Ursus horribilus (see Ursus arctos subsp. horribilus)

 

 

Family Vespertilionidae: The Plain-nosed Bat Family

 

Corynorhinus townsendii subsp. pallescens (see Plecotus townsendii subsp. pallescens)

 

Euderma maculatum (J.A. Allen): Spotted Bat

COMMON NAMES: Death’s Head Bat, Jackass Bat, Murcielago Pinto (Hispanic), Pinto Bat, Spotted Bat. HABITS: Feeds on insects. Roosts in cracks and crevices in caves, cliffs and ledges, and under loose rock in rocky situations, possibly in close proximity to water. HABITAT: Within the range of this species it has been reported from forest, woodland, scrub, grassland, desertscrub and wetland ecological formations. NOTE: This bat is rarely encountered. Riparian habitats seem to be important. *8, 14 (053007), 55 (Euderma maculata (J.A. Allen) “Extremely rare; known from four specimens, Maricopa and Yuma counties.”), 73, 85 (no records - 072306), 92, 100, 106 (072306), 118 (Euderma maculata (J.A. Allen) - Distribution: Can be expected almost anywhere in the state although recorded from only four localities. Figure 23, Page 57)*

 

Myotis californicus (J.J. Audubon & Bachman) subsp. stephensi: California Myotis Bat

COMMON NAMES: California Bat, California Myotis, California Myotis Bat, Murcielago de California (Hispanic). HABITS: The species feeds on arachnids and insects. Roosts in crevices and cracks in cliffs and canyon walls, caves, mine shafts and man made shelters. HABITAT: Within the range of this species it has been reported from forest, woodland, scrub, grassland, desertscrub and wetland ecological formations. *8 (sp. - Myotis californicus N. Miller), 14 (subspp. californicus (Audubon & Bachman) and stephensi (Dalquest) - 051007), 55 (sp. - Myotis californicus Audubon & Bachman “Locally common throughout the state.”), 73 (sp.), 85 (sp. - 053106), 100 (sp.), 106 (gen. - 053106), 118 (Myotis californicus stephensi Dalquest - Distribution: Northern and western part of the state. Figure 16, Page 45)*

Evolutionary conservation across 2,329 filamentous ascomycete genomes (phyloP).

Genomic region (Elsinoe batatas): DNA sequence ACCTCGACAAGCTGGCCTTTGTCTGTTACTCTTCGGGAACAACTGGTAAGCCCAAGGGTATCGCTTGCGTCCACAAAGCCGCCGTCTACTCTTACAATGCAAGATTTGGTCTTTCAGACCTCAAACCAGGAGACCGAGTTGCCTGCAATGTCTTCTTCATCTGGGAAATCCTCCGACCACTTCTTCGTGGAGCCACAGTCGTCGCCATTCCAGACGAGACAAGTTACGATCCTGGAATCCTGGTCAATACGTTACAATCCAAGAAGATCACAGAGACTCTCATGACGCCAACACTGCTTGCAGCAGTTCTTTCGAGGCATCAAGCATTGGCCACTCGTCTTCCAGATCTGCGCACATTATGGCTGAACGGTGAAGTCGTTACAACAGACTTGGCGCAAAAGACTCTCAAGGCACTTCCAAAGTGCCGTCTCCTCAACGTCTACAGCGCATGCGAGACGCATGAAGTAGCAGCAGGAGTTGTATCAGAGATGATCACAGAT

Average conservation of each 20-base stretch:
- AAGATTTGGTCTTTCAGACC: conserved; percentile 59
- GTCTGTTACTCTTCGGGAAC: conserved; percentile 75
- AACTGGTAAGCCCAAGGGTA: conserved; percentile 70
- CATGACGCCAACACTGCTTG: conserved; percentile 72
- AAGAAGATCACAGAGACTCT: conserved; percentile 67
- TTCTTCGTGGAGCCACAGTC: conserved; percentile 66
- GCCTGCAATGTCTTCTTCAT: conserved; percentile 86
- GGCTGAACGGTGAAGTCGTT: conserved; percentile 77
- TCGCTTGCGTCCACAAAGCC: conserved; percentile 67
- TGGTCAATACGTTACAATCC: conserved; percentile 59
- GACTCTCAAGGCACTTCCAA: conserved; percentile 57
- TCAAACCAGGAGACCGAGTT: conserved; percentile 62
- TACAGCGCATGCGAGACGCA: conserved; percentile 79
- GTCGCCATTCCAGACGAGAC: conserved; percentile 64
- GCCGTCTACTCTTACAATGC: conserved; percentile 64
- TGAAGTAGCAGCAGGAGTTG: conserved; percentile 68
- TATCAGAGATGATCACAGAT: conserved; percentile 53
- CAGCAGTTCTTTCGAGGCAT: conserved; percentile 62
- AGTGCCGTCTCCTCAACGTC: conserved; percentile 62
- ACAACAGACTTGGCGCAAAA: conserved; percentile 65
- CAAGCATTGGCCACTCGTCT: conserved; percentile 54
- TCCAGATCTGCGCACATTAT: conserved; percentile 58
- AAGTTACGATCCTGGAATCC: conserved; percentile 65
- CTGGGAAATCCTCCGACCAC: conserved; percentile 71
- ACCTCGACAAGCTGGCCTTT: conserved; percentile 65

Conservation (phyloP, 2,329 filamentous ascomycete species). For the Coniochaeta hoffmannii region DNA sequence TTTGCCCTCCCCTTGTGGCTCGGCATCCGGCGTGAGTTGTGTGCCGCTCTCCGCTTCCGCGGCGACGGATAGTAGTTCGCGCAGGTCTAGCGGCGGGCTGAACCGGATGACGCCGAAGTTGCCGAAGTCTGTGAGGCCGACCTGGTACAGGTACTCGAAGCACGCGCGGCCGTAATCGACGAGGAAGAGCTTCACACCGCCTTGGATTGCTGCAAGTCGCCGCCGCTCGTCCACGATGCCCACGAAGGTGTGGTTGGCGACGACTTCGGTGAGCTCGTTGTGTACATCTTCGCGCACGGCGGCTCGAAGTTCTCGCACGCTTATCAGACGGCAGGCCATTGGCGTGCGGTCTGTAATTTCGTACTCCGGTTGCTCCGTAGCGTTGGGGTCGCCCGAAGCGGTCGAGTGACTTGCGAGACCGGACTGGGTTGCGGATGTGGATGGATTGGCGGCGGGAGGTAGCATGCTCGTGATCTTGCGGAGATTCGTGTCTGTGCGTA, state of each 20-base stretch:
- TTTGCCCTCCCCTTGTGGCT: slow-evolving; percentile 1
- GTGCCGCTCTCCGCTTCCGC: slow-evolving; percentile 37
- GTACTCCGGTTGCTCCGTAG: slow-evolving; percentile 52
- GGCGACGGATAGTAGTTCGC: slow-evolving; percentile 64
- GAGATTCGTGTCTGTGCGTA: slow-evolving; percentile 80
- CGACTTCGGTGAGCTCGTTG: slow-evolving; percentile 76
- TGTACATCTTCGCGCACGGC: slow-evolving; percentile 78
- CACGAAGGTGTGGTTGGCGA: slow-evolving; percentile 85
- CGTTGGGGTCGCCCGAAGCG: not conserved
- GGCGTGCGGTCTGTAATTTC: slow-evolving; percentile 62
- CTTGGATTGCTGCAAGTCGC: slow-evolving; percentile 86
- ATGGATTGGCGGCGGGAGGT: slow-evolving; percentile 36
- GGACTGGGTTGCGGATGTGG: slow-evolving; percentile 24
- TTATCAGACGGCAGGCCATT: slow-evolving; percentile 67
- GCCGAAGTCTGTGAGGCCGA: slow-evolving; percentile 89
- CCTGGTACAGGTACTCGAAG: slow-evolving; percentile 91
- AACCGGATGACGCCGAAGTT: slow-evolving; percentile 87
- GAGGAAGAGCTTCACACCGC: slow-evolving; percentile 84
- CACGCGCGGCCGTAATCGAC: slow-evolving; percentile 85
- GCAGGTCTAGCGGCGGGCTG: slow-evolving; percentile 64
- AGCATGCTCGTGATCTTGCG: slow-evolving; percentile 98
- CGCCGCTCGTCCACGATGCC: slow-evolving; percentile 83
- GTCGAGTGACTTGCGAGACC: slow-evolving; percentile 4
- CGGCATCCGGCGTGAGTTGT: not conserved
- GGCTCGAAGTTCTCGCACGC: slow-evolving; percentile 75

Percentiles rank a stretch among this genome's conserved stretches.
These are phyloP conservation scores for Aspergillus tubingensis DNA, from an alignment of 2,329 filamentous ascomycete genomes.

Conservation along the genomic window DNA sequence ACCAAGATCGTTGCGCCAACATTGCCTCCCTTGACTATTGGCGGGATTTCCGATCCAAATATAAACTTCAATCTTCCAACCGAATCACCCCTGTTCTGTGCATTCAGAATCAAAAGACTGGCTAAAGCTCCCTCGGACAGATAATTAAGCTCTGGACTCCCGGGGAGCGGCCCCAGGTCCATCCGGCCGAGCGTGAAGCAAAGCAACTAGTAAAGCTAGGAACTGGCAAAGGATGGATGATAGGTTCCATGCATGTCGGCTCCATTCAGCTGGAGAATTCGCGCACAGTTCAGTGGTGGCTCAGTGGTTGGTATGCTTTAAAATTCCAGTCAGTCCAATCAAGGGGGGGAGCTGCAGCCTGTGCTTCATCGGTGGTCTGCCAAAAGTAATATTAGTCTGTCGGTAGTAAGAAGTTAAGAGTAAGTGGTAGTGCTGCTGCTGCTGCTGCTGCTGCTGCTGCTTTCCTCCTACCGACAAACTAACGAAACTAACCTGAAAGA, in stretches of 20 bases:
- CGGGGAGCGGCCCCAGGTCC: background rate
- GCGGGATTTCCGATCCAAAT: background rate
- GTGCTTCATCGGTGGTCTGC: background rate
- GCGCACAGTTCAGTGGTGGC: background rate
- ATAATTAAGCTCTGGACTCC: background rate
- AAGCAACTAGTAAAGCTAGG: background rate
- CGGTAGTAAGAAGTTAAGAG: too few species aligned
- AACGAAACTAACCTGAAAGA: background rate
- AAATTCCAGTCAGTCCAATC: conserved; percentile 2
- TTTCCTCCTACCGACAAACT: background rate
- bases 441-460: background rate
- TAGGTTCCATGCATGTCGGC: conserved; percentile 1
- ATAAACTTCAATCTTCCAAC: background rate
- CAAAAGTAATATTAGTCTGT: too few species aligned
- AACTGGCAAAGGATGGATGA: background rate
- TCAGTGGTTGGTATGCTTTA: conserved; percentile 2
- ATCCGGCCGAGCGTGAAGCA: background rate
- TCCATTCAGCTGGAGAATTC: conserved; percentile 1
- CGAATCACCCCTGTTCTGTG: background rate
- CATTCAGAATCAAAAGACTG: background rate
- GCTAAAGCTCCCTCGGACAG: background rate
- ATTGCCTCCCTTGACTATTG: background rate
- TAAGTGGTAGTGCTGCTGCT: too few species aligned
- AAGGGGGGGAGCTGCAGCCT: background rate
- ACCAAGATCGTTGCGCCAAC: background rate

Myotis velifer subsp. brevis Vaughan: Cave Myotis Bat

COMMON NAMES: Cave Bat, Cave Myotis, Cave Myotis Bat, Mexican Brown Bat, Murcielago de Cueva (Hispanic), Southwestern Cave Myotis. HABITS: The species feeds on small moths and other small insects. Roosts in holes and pockets in caves, crevices, bridges, buildings, abandoned mine shafts, tunnels, and trees. HABITAT: Within the range of this species it has been reported from forest, woodland, scrub, grassland, desertscrub and wetland ecological formations. *8 (Myotis velifer velifer J.A. Allen), 14 (051007), 55 (sp. - Myotis velifer (J.A. Allen) “Locally abundant in summer months at lower elevations (below 5,000 feet) throughout the southern and western parts of the state.”), 73 (sp.), 85 (sp. - 053106), 92 (sp.), 100 (sp.), 106 (gen. - 053106), 118 (Myotis velifer brevis Vaughan - Distribution: Probably statewide. Figure 11, Page 37)*

 

Myotis velifer velifer (see footnote 8 under Myotis velifer subsp. brevis)

 

Pipistrellus hesperus (H. Allen) subsp. hesperus: Western Pipistrelle Bat